The Japanese made another mistake, which originated from misunderstanding the American state of mind. The underlying reason for Japan’s aggression was the need for raw materials, and in Southeast Asia these were mostly under British and Dutch control, with some in French hands. In the midthirties, a Japanese naval officer published a book in which he presented a well-reasoned (from a Japanese point of view) theory on why Japan must fight Britain. The United States was barely mentioned in the book, and the author stated that diplomatic efforts should be made to prevent it from joining the fight on the side of Britain (Ishimaru 1936, 191–93). Except for the abstract question of “control” of the Pacific Ocean, there really were no friction points between the United States and Japan, except for the American public’s revulsion at Japanese atrocities in China, which hardly constituted a casus belli. What would have happened if Japan attacked only Britain and Holland? (France was governed by the Vichy regime, which collaborated with the Germans, and the Japanese had in effect a free hand in French Indochina.) The Japanese assumed that the United States, an English-speaking Western society, would rush to help Britain and Holland. They also worried about the U.S. Navy, because of that question of “control,” but on the other hand failed to grasp the intensity of isolationist sentiment in the United States, which would have prevented it from initiating a war against Japan. Admittedly, this is a “what if” type of speculation, but it is also an excellent support to the argument that in order to conduct an efficient strategy against an enemy of another culture, it is imperative to understand that social and cultural intelligence is also needed, and not only operational and technological intelligence.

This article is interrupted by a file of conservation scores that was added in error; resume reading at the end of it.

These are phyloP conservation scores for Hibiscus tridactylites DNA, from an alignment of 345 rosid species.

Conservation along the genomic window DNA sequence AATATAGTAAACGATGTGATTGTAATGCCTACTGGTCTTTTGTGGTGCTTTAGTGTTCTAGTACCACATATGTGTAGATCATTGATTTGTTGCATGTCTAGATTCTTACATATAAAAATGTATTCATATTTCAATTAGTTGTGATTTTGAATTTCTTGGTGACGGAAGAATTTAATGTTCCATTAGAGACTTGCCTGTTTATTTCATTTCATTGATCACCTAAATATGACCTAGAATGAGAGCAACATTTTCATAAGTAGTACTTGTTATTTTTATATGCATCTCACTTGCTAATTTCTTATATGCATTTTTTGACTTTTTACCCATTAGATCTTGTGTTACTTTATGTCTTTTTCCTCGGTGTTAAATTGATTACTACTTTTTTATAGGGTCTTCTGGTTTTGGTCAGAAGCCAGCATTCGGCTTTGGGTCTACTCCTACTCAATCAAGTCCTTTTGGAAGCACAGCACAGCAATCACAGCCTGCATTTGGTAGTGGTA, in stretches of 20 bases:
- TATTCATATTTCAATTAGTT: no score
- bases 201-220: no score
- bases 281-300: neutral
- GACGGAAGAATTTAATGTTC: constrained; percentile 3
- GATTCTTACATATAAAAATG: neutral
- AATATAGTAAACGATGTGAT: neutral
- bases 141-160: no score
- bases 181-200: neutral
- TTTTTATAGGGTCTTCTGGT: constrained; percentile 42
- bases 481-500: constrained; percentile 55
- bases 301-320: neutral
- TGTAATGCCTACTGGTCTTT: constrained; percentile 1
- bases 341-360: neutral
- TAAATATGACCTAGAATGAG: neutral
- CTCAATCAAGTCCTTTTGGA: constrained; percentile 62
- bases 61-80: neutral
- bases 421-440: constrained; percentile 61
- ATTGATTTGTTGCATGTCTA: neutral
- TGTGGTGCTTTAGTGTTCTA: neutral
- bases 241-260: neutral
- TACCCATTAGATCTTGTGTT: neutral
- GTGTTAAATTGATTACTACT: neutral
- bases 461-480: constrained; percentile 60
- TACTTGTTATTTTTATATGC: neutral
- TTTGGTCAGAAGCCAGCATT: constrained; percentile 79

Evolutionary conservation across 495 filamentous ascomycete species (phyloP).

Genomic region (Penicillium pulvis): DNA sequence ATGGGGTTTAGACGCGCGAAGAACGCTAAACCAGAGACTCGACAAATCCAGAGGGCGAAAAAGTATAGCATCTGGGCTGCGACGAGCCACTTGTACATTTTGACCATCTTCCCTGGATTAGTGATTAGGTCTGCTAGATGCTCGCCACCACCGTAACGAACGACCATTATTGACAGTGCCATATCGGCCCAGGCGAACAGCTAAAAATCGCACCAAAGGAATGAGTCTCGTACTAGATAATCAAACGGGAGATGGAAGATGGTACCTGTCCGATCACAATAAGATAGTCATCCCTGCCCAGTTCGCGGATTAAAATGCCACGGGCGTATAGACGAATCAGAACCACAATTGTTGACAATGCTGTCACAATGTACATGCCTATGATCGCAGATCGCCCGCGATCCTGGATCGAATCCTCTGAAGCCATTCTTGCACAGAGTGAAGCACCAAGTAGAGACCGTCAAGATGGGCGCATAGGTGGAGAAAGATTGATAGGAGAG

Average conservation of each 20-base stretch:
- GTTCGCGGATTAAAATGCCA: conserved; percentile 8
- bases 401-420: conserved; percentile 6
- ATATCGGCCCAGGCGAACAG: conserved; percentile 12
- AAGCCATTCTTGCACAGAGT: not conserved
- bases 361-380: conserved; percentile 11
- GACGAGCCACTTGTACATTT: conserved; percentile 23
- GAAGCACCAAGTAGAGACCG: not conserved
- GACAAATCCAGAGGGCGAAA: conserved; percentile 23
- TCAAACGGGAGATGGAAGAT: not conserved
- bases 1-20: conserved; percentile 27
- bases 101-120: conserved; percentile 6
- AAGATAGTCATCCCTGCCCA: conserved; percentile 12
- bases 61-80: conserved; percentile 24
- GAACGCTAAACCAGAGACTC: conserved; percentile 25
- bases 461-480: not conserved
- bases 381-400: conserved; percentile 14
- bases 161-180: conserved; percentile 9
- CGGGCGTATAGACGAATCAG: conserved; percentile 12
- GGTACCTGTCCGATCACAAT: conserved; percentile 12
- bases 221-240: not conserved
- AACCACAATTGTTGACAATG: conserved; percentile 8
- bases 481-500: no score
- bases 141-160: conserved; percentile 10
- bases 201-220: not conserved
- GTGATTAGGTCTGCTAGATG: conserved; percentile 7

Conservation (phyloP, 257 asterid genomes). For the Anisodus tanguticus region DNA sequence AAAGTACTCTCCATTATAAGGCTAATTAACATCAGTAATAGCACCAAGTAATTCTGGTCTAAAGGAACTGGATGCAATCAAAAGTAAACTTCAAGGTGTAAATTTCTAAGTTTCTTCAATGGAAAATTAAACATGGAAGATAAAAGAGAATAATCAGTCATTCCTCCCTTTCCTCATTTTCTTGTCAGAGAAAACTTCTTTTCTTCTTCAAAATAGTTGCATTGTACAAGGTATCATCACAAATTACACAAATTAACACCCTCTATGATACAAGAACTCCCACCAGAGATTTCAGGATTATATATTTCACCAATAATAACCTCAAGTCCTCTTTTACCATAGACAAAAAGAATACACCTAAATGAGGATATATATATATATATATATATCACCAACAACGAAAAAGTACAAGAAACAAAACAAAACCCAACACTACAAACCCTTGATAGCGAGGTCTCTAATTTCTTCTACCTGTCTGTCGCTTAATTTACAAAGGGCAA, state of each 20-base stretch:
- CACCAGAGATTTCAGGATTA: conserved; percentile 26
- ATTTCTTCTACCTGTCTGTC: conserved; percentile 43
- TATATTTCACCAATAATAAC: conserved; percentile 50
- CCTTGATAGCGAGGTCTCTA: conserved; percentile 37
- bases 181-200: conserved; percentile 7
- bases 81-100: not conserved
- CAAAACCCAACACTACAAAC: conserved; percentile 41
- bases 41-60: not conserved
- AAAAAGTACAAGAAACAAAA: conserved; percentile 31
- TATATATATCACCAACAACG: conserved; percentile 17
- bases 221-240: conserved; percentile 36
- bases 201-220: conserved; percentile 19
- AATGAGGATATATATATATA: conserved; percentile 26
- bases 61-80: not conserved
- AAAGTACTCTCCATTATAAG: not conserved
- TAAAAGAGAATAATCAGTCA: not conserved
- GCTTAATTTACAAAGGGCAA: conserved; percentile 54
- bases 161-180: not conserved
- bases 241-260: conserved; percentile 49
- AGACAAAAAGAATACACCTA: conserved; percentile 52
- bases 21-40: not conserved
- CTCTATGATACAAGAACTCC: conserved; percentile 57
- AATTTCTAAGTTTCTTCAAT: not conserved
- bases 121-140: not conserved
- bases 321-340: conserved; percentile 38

In contrast to the Americans, the Japanese scientific and research activities in the nuclear field were disorganized. In Japan, there was no coordination or collaboration in research between the various military services and the civilian sector, and there was no central guiding hand for the various research activities (Grunden 2005, 79). After the navy committee concluded that Japan did not have the resources to enter into development of nuclear weapons, rumors reached the army that both Germany and the United States were working on nuclear weapons. So with the ink hardly dry on the navy’s conclusions, the prime minister (and minister of the army) called for an acceleration of nuclear research efforts (Grunden 2005, 69). But the Japanese scientists ran into nearly every conceivable technical problem, and the project was finally dealt the coup de grâce when, on April 13, 1945 (a Friday), a bomb from a B-29 destroyed their laboratory complex and ended the Japanese nuclear project (Grunden 2005, 78; Rhodes 1988, 612).